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  • Retina/Vitreous

    This large retrospective chart review assessed the rate of endophthalmitis after bilateral same-day intravitreal anti-VEGF injections.

    Study design

    Investigators reviewed the charts of 5,890 patients with neovascular AMD, diabetic macular edema or retinal vein occlusions who received their first injection between 2012 and 2017. The study included a total of 101,932 bilateral same-day intravitreal anti-VEGF injections—55,051 ranibizumab, 32,542 aflibercept and 14,339 bevacizumab. Charts were reviewed to identify indications for injections and post-injection complications.


    Injections were administered most often for neovascular AMD (54.3%) and diabetic macular edema (35.4%).

    There were 28 cases of unilateral endophthalmitis (0.027%) identified; 5 were after bevacizumab, 10 after ranibizumab and 13 after aflibercept injection. However, none of the patients had more than 1 case of endophthalmitis and there were no bilateral cases. Neither diagnosis nor anti-VEGF agent significantly altered infection rates.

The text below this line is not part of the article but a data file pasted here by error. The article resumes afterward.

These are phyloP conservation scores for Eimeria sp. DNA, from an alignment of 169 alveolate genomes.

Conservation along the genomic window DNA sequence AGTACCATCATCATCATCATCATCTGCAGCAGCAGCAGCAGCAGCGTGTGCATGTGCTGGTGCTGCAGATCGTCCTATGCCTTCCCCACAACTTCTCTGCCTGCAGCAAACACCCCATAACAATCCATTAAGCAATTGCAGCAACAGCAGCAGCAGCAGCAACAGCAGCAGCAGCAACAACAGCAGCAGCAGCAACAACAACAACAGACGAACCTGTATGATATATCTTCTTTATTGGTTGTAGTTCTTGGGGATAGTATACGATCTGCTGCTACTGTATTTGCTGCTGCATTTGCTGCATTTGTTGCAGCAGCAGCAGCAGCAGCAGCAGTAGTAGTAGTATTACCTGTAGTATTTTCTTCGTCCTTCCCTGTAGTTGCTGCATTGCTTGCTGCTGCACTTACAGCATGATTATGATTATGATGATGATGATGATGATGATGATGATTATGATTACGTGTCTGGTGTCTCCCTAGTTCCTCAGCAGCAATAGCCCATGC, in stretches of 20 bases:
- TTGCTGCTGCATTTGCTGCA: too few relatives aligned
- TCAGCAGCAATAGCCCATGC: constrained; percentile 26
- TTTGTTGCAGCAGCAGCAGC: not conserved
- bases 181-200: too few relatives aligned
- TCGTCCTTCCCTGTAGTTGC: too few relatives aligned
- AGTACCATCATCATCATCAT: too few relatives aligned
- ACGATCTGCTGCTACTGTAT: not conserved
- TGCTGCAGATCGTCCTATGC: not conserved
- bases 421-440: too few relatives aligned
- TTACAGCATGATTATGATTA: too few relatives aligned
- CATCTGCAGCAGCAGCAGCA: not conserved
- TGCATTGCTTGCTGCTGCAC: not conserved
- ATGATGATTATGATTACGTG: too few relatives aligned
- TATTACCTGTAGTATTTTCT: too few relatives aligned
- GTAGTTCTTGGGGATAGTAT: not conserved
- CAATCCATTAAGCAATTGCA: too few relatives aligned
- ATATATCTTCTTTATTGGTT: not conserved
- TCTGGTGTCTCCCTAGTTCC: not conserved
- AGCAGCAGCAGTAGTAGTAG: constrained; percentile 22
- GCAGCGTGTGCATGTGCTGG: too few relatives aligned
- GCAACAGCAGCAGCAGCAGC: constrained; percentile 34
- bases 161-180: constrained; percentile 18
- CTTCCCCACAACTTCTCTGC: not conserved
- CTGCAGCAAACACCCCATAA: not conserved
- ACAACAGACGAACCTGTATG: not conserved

This study relied on a coding search to identify both injections and cases of endophthalmitis. The injection techniques and preferences used by treating physicians were heterogenous, with the majority of patients in this study receiving ranibizumab, however the majority of anti-VEGF injections in the U.S. are bevacizumab.

    Clinical significance

    This study suggests that bilateral same-day intravitreal injection of anti-VEGF medication appears safe and confers no increased risk of infection or complications to patients.